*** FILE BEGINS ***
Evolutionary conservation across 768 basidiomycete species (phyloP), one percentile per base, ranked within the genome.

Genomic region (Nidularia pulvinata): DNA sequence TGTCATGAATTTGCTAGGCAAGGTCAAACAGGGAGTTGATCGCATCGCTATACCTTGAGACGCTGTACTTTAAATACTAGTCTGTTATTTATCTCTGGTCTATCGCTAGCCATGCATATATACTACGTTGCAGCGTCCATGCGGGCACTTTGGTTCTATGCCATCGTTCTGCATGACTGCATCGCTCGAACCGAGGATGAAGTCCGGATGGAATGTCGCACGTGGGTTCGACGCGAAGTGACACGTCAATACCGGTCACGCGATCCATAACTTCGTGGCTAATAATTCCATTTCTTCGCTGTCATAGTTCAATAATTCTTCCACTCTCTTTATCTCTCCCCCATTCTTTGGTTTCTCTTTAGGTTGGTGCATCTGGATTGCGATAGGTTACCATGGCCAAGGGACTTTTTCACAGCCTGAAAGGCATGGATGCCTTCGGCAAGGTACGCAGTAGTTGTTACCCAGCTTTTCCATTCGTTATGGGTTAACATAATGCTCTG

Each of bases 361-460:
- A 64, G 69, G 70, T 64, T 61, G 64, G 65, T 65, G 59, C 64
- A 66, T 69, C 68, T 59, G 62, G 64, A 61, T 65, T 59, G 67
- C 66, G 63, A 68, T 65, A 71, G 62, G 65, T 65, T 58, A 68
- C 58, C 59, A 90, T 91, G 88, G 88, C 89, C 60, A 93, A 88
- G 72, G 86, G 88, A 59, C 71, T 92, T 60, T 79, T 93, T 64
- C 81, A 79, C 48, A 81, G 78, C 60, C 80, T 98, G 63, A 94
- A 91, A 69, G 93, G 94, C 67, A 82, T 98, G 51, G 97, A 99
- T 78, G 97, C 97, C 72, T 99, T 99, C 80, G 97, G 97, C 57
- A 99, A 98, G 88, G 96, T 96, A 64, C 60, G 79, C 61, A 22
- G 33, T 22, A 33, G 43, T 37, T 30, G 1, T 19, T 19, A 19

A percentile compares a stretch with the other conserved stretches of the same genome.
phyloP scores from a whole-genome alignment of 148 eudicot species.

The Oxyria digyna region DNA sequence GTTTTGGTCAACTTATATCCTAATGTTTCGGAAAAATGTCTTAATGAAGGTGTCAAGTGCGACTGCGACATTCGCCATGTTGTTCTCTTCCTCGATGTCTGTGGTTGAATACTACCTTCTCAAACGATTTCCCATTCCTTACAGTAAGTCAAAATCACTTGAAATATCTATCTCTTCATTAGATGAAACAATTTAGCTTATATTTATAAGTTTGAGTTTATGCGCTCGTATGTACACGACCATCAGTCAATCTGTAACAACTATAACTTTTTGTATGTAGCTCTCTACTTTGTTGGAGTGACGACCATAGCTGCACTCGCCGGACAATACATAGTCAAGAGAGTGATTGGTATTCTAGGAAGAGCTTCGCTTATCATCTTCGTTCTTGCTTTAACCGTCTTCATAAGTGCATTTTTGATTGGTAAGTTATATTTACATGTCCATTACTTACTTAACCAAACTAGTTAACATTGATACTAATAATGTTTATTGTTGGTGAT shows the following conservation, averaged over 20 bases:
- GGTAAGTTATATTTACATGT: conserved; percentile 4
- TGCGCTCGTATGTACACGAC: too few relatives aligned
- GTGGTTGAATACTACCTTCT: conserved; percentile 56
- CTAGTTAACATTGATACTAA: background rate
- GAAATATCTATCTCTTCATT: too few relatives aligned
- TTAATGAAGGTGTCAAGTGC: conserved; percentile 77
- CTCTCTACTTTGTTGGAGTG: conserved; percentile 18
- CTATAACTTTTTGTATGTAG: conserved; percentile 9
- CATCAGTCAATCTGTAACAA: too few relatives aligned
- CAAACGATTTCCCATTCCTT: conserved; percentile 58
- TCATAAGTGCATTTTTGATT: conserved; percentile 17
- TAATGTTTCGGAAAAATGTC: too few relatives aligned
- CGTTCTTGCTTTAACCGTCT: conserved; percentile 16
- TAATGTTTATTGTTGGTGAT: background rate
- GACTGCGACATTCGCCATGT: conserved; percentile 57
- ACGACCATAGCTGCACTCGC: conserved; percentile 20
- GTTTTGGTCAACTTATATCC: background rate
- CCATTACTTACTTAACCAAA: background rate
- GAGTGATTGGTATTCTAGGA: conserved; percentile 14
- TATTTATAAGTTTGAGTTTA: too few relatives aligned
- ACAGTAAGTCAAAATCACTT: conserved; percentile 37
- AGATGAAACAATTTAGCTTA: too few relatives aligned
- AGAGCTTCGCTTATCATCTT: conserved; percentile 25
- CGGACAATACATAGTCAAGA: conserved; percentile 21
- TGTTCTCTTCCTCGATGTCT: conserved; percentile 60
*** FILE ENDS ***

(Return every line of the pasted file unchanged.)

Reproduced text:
Evolutionary conservation across 768 basidiomycete species (phyloP), one percentile per base, ranked within the genome.

Genomic region (Nidularia pulvinata): DNA sequence TGTCATGAATTTGCTAGGCAAGGTCAAACAGGGAGTTGATCGCATCGCTATACCTTGAGACGCTGTACTTTAAATACTAGTCTGTTATTTATCTCTGGTCTATCGCTAGCCATGCATATATACTACGTTGCAGCGTCCATGCGGGCACTTTGGTTCTATGCCATCGTTCTGCATGACTGCATCGCTCGAACCGAGGATGAAGTCCGGATGGAATGTCGCACGTGGGTTCGACGCGAAGTGACACGTCAATACCGGTCACGCGATCCATAACTTCGTGGCTAATAATTCCATTTCTTCGCTGTCATAGTTCAATAATTCTTCCACTCTCTTTATCTCTCCCCCATTCTTTGGTTTCTCTTTAGGTTGGTGCATCTGGATTGCGATAGGTTACCATGGCCAAGGGACTTTTTCACAGCCTGAAAGGCATGGATGCCTTCGGCAAGGTACGCAGTAGTTGTTACCCAGCTTTTCCATTCGTTATGGGTTAACATAATGCTCTG

Each of bases 361-460:
- A 64, G 69, G 70, T 64, T 61, G 64, G 65, T 65, G 59, C 64
- A 66, T 69, C 68, T 59, G 62, G 64, A 61, T 65, T 59, G 67
- C 66, G 63, A 68, T 65, A 71, G 62, G 65, T 65, T 58, A 68
- C 58, C 59, A 90, T 91, G 88, G 88, C 89, C 60, A 93, A 88
- G 72, G 86, G 88, A 59, C 71, T 92, T 60, T 79, T 93, T 64
- C 81, A 79, C 48, A 81, G 78, C 60, C 80, T 98, G 63, A 94
- A 91, A 69, G 93, G 94, C 67, A 82, T 98, G 51, G 97, A 99
- T 78, G 97, C 97, C 72, T 99, T 99, C 80, G 97, G 97, C 57
- A 99, A 98, G 88, G 96, T 96, A 64, C 60, G 79, C 61, A 22
- G 33, T 22, A 33, G 43, T 37, T 30, G 1, T 19, T 19, A 19

A percentile compares a stretch with the other conserved stretches of the same genome.
phyloP scores from a whole-genome alignment of 148 eudicot species.

The Oxyria digyna region DNA sequence GTTTTGGTCAACTTATATCCTAATGTTTCGGAAAAATGTCTTAATGAAGGTGTCAAGTGCGACTGCGACATTCGCCATGTTGTTCTCTTCCTCGATGTCTGTGGTTGAATACTACCTTCTCAAACGATTTCCCATTCCTTACAGTAAGTCAAAATCACTTGAAATATCTATCTCTTCATTAGATGAAACAATTTAGCTTATATTTATAAGTTTGAGTTTATGCGCTCGTATGTACACGACCATCAGTCAATCTGTAACAACTATAACTTTTTGTATGTAGCTCTCTACTTTGTTGGAGTGACGACCATAGCTGCACTCGCCGGACAATACATAGTCAAGAGAGTGATTGGTATTCTAGGAAGAGCTTCGCTTATCATCTTCGTTCTTGCTTTAACCGTCTTCATAAGTGCATTTTTGATTGGTAAGTTATATTTACATGTCCATTACTTACTTAACCAAACTAGTTAACATTGATACTAATAATGTTTATTGTTGGTGAT shows the following conservation, averaged over 20 bases:
- GGTAAGTTATATTTACATGT: conserved; percentile 4
- TGCGCTCGTATGTACACGAC: too few relatives aligned
- GTGGTTGAATACTACCTTCT: conserved; percentile 56
- CTAGTTAACATTGATACTAA: background rate
- GAAATATCTATCTCTTCATT: too few relatives aligned
- TTAATGAAGGTGTCAAGTGC: conserved; percentile 77
- CTCTCTACTTTGTTGGAGTG: conserved; percentile 18
- CTATAACTTTTTGTATGTAG: conserved; percentile 9
- CATCAGTCAATCTGTAACAA: too few relatives aligned
- CAAACGATTTCCCATTCCTT: conserved; percentile 58
- TCATAAGTGCATTTTTGATT: conserved; percentile 17
- TAATGTTTCGGAAAAATGTC: too few relatives aligned
- CGTTCTTGCTTTAACCGTCT: conserved; percentile 16
- TAATGTTTATTGTTGGTGAT: background rate
- GACTGCGACATTCGCCATGT: conserved; percentile 57
- ACGACCATAGCTGCACTCGC: conserved; percentile 20
- GTTTTGGTCAACTTATATCC: background rate
- CCATTACTTACTTAACCAAA: background rate
- GAGTGATTGGTATTCTAGGA: conserved; percentile 14
- TATTTATAAGTTTGAGTTTA: too few relatives aligned
- ACAGTAAGTCAAAATCACTT: conserved; percentile 37
- AGATGAAACAATTTAGCTTA: too few relatives aligned
- AGAGCTTCGCTTATCATCTT: conserved; percentile 25
- CGGACAATACATAGTCAAGA: conserved; percentile 21
- TGTTCTCTTCCTCGATGTCT: conserved; percentile 60